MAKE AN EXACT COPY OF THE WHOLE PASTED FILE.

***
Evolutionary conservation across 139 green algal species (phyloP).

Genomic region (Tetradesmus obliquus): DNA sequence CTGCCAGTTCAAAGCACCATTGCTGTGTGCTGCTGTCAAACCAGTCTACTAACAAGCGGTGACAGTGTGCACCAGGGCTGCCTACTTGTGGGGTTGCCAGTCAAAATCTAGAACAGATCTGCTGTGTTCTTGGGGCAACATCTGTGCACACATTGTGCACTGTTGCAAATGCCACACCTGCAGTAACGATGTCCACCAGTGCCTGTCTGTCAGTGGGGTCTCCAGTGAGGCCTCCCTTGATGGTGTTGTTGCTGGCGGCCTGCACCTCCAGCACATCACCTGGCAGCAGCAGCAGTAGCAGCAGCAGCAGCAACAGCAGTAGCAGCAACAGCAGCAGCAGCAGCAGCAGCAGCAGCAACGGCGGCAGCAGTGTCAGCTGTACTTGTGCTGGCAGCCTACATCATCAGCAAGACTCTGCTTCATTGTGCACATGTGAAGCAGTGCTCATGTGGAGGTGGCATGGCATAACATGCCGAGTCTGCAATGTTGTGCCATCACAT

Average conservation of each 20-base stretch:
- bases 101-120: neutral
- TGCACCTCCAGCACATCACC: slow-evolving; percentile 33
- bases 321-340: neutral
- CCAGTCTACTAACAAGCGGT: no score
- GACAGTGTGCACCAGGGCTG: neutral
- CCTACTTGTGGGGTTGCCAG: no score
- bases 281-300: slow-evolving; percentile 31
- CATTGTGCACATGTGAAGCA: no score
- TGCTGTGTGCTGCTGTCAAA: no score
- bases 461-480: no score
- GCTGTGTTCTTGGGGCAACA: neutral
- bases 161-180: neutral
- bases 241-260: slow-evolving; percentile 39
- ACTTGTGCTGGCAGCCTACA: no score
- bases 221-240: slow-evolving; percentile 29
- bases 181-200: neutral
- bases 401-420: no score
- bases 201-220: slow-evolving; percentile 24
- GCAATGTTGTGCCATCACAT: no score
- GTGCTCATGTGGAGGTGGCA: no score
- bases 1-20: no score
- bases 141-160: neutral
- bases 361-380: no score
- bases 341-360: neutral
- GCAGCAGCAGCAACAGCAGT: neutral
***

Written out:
Evolutionary conservation across 139 green algal species (phyloP).

Genomic region (Tetradesmus obliquus): DNA sequence CTGCCAGTTCAAAGCACCATTGCTGTGTGCTGCTGTCAAACCAGTCTACTAACAAGCGGTGACAGTGTGCACCAGGGCTGCCTACTTGTGGGGTTGCCAGTCAAAATCTAGAACAGATCTGCTGTGTTCTTGGGGCAACATCTGTGCACACATTGTGCACTGTTGCAAATGCCACACCTGCAGTAACGATGTCCACCAGTGCCTGTCTGTCAGTGGGGTCTCCAGTGAGGCCTCCCTTGATGGTGTTGTTGCTGGCGGCCTGCACCTCCAGCACATCACCTGGCAGCAGCAGCAGTAGCAGCAGCAGCAGCAACAGCAGTAGCAGCAACAGCAGCAGCAGCAGCAGCAGCAGCAGCAACGGCGGCAGCAGTGTCAGCTGTACTTGTGCTGGCAGCCTACATCATCAGCAAGACTCTGCTTCATTGTGCACATGTGAAGCAGTGCTCATGTGGAGGTGGCATGGCATAACATGCCGAGTCTGCAATGTTGTGCCATCACAT

Average conservation of each 20-base stretch:
- bases 101-120: neutral
- TGCACCTCCAGCACATCACC: slow-evolving; percentile 33
- bases 321-340: neutral
- CCAGTCTACTAACAAGCGGT: no score
- GACAGTGTGCACCAGGGCTG: neutral
- CCTACTTGTGGGGTTGCCAG: no score
- bases 281-300: slow-evolving; percentile 31
- CATTGTGCACATGTGAAGCA: no score
- TGCTGTGTGCTGCTGTCAAA: no score
- bases 461-480: no score
- GCTGTGTTCTTGGGGCAACA: neutral
- bases 161-180: neutral
- bases 241-260: slow-evolving; percentile 39
- ACTTGTGCTGGCAGCCTACA: no score
- bases 221-240: slow-evolving; percentile 29
- bases 181-200: neutral
- bases 401-420: no score
- bases 201-220: slow-evolving; percentile 24
- GCAATGTTGTGCCATCACAT: no score
- GTGCTCATGTGGAGGTGGCA: no score
- bases 1-20: no score
- bases 141-160: neutral
- bases 361-380: no score
- bases 341-360: neutral
- GCAGCAGCAGCAACAGCAGT: neutral